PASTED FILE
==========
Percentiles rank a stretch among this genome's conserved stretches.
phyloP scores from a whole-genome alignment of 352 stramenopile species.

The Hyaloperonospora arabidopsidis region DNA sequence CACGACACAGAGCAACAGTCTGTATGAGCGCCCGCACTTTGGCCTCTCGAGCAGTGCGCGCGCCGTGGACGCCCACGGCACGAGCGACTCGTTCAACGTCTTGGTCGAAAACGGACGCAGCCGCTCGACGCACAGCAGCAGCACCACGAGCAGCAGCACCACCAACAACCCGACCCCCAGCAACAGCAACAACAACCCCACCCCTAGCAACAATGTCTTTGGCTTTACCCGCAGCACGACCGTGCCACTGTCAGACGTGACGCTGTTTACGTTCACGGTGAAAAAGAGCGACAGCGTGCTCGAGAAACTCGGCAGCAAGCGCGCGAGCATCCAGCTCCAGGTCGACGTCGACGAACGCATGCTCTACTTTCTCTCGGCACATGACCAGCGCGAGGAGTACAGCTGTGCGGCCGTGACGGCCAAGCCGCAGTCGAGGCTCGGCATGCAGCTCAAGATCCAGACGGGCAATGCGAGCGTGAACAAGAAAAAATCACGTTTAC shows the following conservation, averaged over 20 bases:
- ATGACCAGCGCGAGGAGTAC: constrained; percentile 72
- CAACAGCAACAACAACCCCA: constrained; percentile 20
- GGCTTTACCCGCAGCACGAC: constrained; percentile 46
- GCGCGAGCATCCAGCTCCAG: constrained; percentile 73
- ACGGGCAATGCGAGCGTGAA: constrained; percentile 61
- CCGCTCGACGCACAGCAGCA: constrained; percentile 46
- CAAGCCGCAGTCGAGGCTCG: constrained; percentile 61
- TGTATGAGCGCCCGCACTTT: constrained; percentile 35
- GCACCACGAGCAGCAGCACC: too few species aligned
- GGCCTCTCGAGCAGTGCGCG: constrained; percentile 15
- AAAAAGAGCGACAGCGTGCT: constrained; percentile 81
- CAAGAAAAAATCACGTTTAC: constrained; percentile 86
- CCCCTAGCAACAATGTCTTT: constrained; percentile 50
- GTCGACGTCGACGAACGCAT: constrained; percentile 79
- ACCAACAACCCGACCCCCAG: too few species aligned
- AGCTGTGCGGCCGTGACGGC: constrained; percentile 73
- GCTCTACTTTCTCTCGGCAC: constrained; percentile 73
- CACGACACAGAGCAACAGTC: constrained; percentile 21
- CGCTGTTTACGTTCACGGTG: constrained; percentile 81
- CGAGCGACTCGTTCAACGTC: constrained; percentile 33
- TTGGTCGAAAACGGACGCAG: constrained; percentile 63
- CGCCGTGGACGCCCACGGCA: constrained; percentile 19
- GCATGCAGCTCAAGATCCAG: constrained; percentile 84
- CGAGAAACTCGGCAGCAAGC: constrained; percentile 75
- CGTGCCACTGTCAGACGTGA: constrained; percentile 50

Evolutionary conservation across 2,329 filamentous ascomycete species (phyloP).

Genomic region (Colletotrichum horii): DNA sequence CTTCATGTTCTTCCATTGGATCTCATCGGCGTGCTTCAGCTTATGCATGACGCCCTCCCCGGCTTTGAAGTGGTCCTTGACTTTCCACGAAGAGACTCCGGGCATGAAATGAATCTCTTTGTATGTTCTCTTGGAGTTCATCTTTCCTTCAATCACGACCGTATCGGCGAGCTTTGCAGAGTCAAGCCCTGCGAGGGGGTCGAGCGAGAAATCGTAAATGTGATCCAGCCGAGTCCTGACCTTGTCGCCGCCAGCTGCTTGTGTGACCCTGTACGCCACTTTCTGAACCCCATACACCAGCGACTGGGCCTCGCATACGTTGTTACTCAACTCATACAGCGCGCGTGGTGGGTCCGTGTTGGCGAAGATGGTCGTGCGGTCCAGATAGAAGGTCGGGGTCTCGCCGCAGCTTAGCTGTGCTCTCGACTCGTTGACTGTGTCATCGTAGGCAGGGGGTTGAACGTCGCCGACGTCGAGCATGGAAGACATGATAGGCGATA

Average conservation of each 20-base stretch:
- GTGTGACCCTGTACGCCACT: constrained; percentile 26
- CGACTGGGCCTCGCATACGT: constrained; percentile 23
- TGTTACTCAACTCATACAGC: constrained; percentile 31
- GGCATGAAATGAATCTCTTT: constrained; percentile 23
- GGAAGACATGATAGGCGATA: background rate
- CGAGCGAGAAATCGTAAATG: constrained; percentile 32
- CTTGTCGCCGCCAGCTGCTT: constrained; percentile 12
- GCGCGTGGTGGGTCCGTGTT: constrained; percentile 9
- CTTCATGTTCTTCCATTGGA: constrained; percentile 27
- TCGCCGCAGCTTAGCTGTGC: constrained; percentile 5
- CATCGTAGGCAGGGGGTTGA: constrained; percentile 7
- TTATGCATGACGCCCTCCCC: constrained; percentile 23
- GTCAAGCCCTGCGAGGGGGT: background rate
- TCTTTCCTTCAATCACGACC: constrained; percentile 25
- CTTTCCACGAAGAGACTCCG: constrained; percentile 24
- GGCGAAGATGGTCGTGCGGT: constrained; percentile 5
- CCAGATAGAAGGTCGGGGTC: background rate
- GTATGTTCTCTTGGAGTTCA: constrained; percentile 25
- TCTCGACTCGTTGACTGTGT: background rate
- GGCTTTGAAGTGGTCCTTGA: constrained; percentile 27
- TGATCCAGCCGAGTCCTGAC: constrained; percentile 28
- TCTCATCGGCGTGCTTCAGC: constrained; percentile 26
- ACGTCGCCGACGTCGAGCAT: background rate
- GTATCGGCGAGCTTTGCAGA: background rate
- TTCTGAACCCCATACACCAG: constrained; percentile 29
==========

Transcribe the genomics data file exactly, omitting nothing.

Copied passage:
Percentiles rank a stretch among this genome's conserved stretches.
phyloP scores from a whole-genome alignment of 352 stramenopile species.

The Hyaloperonospora arabidopsidis region DNA sequence CACGACACAGAGCAACAGTCTGTATGAGCGCCCGCACTTTGGCCTCTCGAGCAGTGCGCGCGCCGTGGACGCCCACGGCACGAGCGACTCGTTCAACGTCTTGGTCGAAAACGGACGCAGCCGCTCGACGCACAGCAGCAGCACCACGAGCAGCAGCACCACCAACAACCCGACCCCCAGCAACAGCAACAACAACCCCACCCCTAGCAACAATGTCTTTGGCTTTACCCGCAGCACGACCGTGCCACTGTCAGACGTGACGCTGTTTACGTTCACGGTGAAAAAGAGCGACAGCGTGCTCGAGAAACTCGGCAGCAAGCGCGCGAGCATCCAGCTCCAGGTCGACGTCGACGAACGCATGCTCTACTTTCTCTCGGCACATGACCAGCGCGAGGAGTACAGCTGTGCGGCCGTGACGGCCAAGCCGCAGTCGAGGCTCGGCATGCAGCTCAAGATCCAGACGGGCAATGCGAGCGTGAACAAGAAAAAATCACGTTTAC shows the following conservation, averaged over 20 bases:
- ATGACCAGCGCGAGGAGTAC: constrained; percentile 72
- CAACAGCAACAACAACCCCA: constrained; percentile 20
- GGCTTTACCCGCAGCACGAC: constrained; percentile 46
- GCGCGAGCATCCAGCTCCAG: constrained; percentile 73
- ACGGGCAATGCGAGCGTGAA: constrained; percentile 61
- CCGCTCGACGCACAGCAGCA: constrained; percentile 46
- CAAGCCGCAGTCGAGGCTCG: constrained; percentile 61
- TGTATGAGCGCCCGCACTTT: constrained; percentile 35
- GCACCACGAGCAGCAGCACC: too few species aligned
- GGCCTCTCGAGCAGTGCGCG: constrained; percentile 15
- AAAAAGAGCGACAGCGTGCT: constrained; percentile 81
- CAAGAAAAAATCACGTTTAC: constrained; percentile 86
- CCCCTAGCAACAATGTCTTT: constrained; percentile 50
- GTCGACGTCGACGAACGCAT: constrained; percentile 79
- ACCAACAACCCGACCCCCAG: too few species aligned
- AGCTGTGCGGCCGTGACGGC: constrained; percentile 73
- GCTCTACTTTCTCTCGGCAC: constrained; percentile 73
- CACGACACAGAGCAACAGTC: constrained; percentile 21
- CGCTGTTTACGTTCACGGTG: constrained; percentile 81
- CGAGCGACTCGTTCAACGTC: constrained; percentile 33
- TTGGTCGAAAACGGACGCAG: constrained; percentile 63
- CGCCGTGGACGCCCACGGCA: constrained; percentile 19
- GCATGCAGCTCAAGATCCAG: constrained; percentile 84
- CGAGAAACTCGGCAGCAAGC: constrained; percentile 75
- CGTGCCACTGTCAGACGTGA: constrained; percentile 50

Evolutionary conservation across 2,329 filamentous ascomycete species (phyloP).

Genomic region (Colletotrichum horii): DNA sequence CTTCATGTTCTTCCATTGGATCTCATCGGCGTGCTTCAGCTTATGCATGACGCCCTCCCCGGCTTTGAAGTGGTCCTTGACTTTCCACGAAGAGACTCCGGGCATGAAATGAATCTCTTTGTATGTTCTCTTGGAGTTCATCTTTCCTTCAATCACGACCGTATCGGCGAGCTTTGCAGAGTCAAGCCCTGCGAGGGGGTCGAGCGAGAAATCGTAAATGTGATCCAGCCGAGTCCTGACCTTGTCGCCGCCAGCTGCTTGTGTGACCCTGTACGCCACTTTCTGAACCCCATACACCAGCGACTGGGCCTCGCATACGTTGTTACTCAACTCATACAGCGCGCGTGGTGGGTCCGTGTTGGCGAAGATGGTCGTGCGGTCCAGATAGAAGGTCGGGGTCTCGCCGCAGCTTAGCTGTGCTCTCGACTCGTTGACTGTGTCATCGTAGGCAGGGGGTTGAACGTCGCCGACGTCGAGCATGGAAGACATGATAGGCGATA

Average conservation of each 20-base stretch:
- GTGTGACCCTGTACGCCACT: constrained; percentile 26
- CGACTGGGCCTCGCATACGT: constrained; percentile 23
- TGTTACTCAACTCATACAGC: constrained; percentile 31
- GGCATGAAATGAATCTCTTT: constrained; percentile 23
- GGAAGACATGATAGGCGATA: background rate
- CGAGCGAGAAATCGTAAATG: constrained; percentile 32
- CTTGTCGCCGCCAGCTGCTT: constrained; percentile 12
- GCGCGTGGTGGGTCCGTGTT: constrained; percentile 9
- CTTCATGTTCTTCCATTGGA: constrained; percentile 27
- TCGCCGCAGCTTAGCTGTGC: constrained; percentile 5
- CATCGTAGGCAGGGGGTTGA: constrained; percentile 7
- TTATGCATGACGCCCTCCCC: constrained; percentile 23
- GTCAAGCCCTGCGAGGGGGT: background rate
- TCTTTCCTTCAATCACGACC: constrained; percentile 25
- CTTTCCACGAAGAGACTCCG: constrained; percentile 24
- GGCGAAGATGGTCGTGCGGT: constrained; percentile 5
- CCAGATAGAAGGTCGGGGTC: background rate
- GTATGTTCTCTTGGAGTTCA: constrained; percentile 25
- TCTCGACTCGTTGACTGTGT: background rate
- GGCTTTGAAGTGGTCCTTGA: constrained; percentile 27
- TGATCCAGCCGAGTCCTGAC: constrained; percentile 28
- TCTCATCGGCGTGCTTCAGC: constrained; percentile 26
- ACGTCGCCGACGTCGAGCAT: background rate
- GTATCGGCGAGCTTTGCAGA: background rate
- TTCTGAACCCCATACACCAG: constrained; percentile 29